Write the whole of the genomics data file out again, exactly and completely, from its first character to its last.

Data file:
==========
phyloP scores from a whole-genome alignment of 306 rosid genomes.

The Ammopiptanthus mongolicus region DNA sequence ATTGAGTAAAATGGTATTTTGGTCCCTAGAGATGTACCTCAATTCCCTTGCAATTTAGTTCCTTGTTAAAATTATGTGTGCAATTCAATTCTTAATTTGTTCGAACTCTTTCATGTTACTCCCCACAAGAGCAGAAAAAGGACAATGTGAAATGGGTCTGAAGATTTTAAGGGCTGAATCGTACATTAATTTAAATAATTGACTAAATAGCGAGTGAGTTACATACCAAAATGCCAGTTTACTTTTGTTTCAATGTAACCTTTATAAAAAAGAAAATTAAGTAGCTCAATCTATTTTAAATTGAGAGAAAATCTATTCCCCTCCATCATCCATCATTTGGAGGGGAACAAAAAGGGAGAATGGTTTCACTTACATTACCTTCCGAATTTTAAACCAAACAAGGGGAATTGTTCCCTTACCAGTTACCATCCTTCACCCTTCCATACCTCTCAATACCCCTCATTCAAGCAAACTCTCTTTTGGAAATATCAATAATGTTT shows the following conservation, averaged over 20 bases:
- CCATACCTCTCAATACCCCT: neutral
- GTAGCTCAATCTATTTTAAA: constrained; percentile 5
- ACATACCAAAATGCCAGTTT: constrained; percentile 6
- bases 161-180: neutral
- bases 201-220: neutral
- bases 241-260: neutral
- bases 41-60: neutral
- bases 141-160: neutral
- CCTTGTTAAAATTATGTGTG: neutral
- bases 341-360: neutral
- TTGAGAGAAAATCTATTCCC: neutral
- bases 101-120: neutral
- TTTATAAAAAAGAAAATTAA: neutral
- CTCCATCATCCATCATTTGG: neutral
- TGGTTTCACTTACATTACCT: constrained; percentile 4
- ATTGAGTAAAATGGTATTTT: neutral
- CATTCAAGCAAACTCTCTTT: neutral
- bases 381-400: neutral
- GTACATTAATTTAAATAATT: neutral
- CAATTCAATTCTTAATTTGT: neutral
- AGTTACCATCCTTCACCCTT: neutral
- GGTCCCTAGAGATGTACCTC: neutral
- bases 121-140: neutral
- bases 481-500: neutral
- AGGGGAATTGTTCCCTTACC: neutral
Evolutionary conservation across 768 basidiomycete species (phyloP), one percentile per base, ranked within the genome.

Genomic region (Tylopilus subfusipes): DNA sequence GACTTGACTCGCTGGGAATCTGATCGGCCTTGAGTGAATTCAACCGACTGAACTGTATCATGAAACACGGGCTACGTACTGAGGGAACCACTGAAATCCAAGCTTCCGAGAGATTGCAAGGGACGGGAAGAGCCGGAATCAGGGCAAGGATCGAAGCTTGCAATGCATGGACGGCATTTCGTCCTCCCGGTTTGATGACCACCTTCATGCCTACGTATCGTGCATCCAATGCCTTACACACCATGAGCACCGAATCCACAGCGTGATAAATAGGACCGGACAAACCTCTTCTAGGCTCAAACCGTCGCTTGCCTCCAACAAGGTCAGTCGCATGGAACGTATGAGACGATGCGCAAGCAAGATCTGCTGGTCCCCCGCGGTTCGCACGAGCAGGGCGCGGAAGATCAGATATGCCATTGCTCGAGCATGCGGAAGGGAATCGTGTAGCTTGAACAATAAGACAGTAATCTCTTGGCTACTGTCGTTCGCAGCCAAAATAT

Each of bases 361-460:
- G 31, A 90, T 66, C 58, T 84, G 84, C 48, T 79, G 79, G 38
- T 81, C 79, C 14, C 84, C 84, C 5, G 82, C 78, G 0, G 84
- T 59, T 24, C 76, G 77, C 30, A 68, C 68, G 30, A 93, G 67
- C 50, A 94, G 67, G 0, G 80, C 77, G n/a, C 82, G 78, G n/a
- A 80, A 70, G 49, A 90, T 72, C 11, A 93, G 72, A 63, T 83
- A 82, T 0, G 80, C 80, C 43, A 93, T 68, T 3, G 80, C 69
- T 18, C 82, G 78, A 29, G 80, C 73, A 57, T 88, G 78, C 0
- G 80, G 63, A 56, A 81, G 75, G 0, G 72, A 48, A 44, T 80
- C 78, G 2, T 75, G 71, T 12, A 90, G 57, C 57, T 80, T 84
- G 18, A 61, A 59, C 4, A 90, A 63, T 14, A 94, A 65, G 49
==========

phyloP scores from a whole-genome alignment of 306 rosid genomes.

The Ammopiptanthus mongolicus region DNA sequence ATTGAGTAAAATGGTATTTTGGTCCCTAGAGATGTACCTCAATTCCCTTGCAATTTAGTTCCTTGTTAAAATTATGTGTGCAATTCAATTCTTAATTTGTTCGAACTCTTTCATGTTACTCCCCACAAGAGCAGAAAAAGGACAATGTGAAATGGGTCTGAAGATTTTAAGGGCTGAATCGTACATTAATTTAAATAATTGACTAAATAGCGAGTGAGTTACATACCAAAATGCCAGTTTACTTTTGTTTCAATGTAACCTTTATAAAAAAGAAAATTAAGTAGCTCAATCTATTTTAAATTGAGAGAAAATCTATTCCCCTCCATCATCCATCATTTGGAGGGGAACAAAAAGGGAGAATGGTTTCACTTACATTACCTTCCGAATTTTAAACCAAACAAGGGGAATTGTTCCCTTACCAGTTACCATCCTTCACCCTTCCATACCTCTCAATACCCCTCATTCAAGCAAACTCTCTTTTGGAAATATCAATAATGTTT shows the following conservation, averaged over 20 bases:
- CCATACCTCTCAATACCCCT: neutral
- GTAGCTCAATCTATTTTAAA: constrained; percentile 5
- ACATACCAAAATGCCAGTTT: constrained; percentile 6
- bases 161-180: neutral
- bases 201-220: neutral
- bases 241-260: neutral
- bases 41-60: neutral
- bases 141-160: neutral
- CCTTGTTAAAATTATGTGTG: neutral
- bases 341-360: neutral
- TTGAGAGAAAATCTATTCCC: neutral
- bases 101-120: neutral
- TTTATAAAAAAGAAAATTAA: neutral
- CTCCATCATCCATCATTTGG: neutral
- TGGTTTCACTTACATTACCT: constrained; percentile 4
- ATTGAGTAAAATGGTATTTT: neutral
- CATTCAAGCAAACTCTCTTT: neutral
- bases 381-400: neutral
- GTACATTAATTTAAATAATT: neutral
- CAATTCAATTCTTAATTTGT: neutral
- AGTTACCATCCTTCACCCTT: neutral
- GGTCCCTAGAGATGTACCTC: neutral
- bases 121-140: neutral
- bases 481-500: neutral
- AGGGGAATTGTTCCCTTACC: neutral
Evolutionary conservation across 768 basidiomycete species (phyloP), one percentile per base, ranked within the genome.

Genomic region (Tylopilus subfusipes): DNA sequence GACTTGACTCGCTGGGAATCTGATCGGCCTTGAGTGAATTCAACCGACTGAACTGTATCATGAAACACGGGCTACGTACTGAGGGAACCACTGAAATCCAAGCTTCCGAGAGATTGCAAGGGACGGGAAGAGCCGGAATCAGGGCAAGGATCGAAGCTTGCAATGCATGGACGGCATTTCGTCCTCCCGGTTTGATGACCACCTTCATGCCTACGTATCGTGCATCCAATGCCTTACACACCATGAGCACCGAATCCACAGCGTGATAAATAGGACCGGACAAACCTCTTCTAGGCTCAAACCGTCGCTTGCCTCCAACAAGGTCAGTCGCATGGAACGTATGAGACGATGCGCAAGCAAGATCTGCTGGTCCCCCGCGGTTCGCACGAGCAGGGCGCGGAAGATCAGATATGCCATTGCTCGAGCATGCGGAAGGGAATCGTGTAGCTTGAACAATAAGACAGTAATCTCTTGGCTACTGTCGTTCGCAGCCAAAATAT

Each of bases 361-460:
- G 31, A 90, T 66, C 58, T 84, G 84, C 48, T 79, G 79, G 38
- T 81, C 79, C 14, C 84, C 84, C 5, G 82, C 78, G 0, G 84
- T 59, T 24, C 76, G 77, C 30, A 68, C 68, G 30, A 93, G 67
- C 50, A 94, G 67, G 0, G 80, C 77, G n/a, C 82, G 78, G n/a
- A 80, A 70, G 49, A 90, T 72, C 11, A 93, G 72, A 63, T 83
- A 82, T 0, G 80, C 80, C 43, A 93, T 68, T 3, G 80, C 69
- T 18, C 82, G 78, A 29, G 80, C 73, A 57, T 88, G 78, C 0
- G 80, G 63, A 56, A 81, G 75, G 0, G 72, A 48, A 44, T 80
- C 78, G 2, T 75, G 71, T 12, A 90, G 57, C 57, T 80, T 84
- G 18, A 61, A 59, C 4, A 90, A 63, T 14, A 94, A 65, G 49